Washington School for Girls Welcomes Lina Permut as First-Ever Chief Development Officer
DC’s only All-girls All-Scholarship Independent Catholic School Seeks to Expand Fundraising Efforts to Support Future Growth
[Washington, DC – July 14, 2021] The Washington School for Girls (WSG) has hired Lina Permut to serve as the organization’s first-ever Chief Development Officer. The expansion of the fundraising office comes as the all-scholarship school prepares for future growth and seeks to attract new support for its well-established programming serving Black and Brown girls in the Washington area.
WSG is an all-scholarship independent Catholic school located in Ward 8 that seeks to provide educational equity for Black and Brown girls. The program is almost entirely funded through private philanthropy. Permut’s appointment as the first-ever Chief Development Officer comes at an important juncture in WSG’s history: as the school approaches its 25th anniversary in 2022, school President Dr. Beth Reaves and the Board of Trustees have a big vision for the future of WSG. The recently adopted Strategic Plan includes programmatic expansions and the pursuit of a unified campus building (the school currently operates on two leased campuses). Permut’s fundraising expertise will be a key asset as the school writes its next chapter: she is a seasoned fundraising professional who most recently served as Associate Director of Development for Individual Giving at Bread for the City, with additional professional experiences with Pathways to Housing in DC and Free the Slaves.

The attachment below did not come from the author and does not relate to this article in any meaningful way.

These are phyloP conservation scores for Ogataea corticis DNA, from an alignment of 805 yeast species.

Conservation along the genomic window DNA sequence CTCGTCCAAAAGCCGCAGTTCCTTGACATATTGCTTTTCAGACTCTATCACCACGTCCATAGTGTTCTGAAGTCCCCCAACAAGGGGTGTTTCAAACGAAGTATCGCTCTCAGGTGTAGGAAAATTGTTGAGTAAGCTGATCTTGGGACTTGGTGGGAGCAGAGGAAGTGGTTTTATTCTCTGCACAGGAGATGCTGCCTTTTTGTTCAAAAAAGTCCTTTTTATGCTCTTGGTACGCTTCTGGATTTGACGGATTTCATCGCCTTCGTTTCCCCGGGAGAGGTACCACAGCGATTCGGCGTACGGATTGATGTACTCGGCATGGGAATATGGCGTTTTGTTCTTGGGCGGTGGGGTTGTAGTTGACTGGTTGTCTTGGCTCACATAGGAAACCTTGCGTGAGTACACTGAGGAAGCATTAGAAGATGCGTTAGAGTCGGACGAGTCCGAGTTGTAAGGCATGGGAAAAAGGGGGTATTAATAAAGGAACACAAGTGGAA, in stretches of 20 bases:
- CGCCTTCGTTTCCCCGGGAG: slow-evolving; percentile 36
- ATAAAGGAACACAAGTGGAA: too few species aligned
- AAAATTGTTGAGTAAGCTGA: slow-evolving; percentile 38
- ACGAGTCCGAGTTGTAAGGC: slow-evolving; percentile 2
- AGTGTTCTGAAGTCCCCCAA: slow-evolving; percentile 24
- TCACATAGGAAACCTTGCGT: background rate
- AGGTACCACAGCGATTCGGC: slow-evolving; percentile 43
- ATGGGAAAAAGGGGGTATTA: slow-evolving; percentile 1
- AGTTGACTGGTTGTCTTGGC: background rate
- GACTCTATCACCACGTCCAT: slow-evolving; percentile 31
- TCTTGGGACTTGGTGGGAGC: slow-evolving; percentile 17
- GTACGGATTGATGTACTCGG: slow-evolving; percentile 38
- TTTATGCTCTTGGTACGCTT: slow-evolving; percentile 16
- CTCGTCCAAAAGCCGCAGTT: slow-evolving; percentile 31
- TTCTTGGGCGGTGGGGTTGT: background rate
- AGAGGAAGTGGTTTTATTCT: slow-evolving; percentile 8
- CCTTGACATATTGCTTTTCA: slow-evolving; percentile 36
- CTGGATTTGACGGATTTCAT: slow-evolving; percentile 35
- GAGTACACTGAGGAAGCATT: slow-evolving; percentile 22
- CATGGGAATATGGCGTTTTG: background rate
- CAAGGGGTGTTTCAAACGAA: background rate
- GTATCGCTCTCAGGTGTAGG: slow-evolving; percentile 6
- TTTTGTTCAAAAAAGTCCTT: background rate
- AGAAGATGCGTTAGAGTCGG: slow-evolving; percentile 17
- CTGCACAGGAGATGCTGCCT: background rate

Permut’s background drew her to this position: as a Washington, DC native, an alumna of the Academy of the Holy Cross, and a mother of four children, the school’s commitment to pursuing educational equity for young girls in Southeast Washington, DC resonated deeply with her. “WSG’s strong history of success and clear vision for educational equity drew me to the school. As a product of Catholic education and a DC native, I see myself in these girls. I also believe that to educate a girl, is to change the world. I am honored to be part of a vibrant community that cares so deeply about creating access to opportunities for Black and Brown girls to thrive,” says Permut. Black and Brown girls do not often have the opportunity to see themselves in their schools’ top leadership positions. One of Permut’s priorities is to ensure that WSG students feel represented in both school leadership and among the school’s community of funders, and that the school community and donors from all backgrounds can connect in authentic and intentional ways.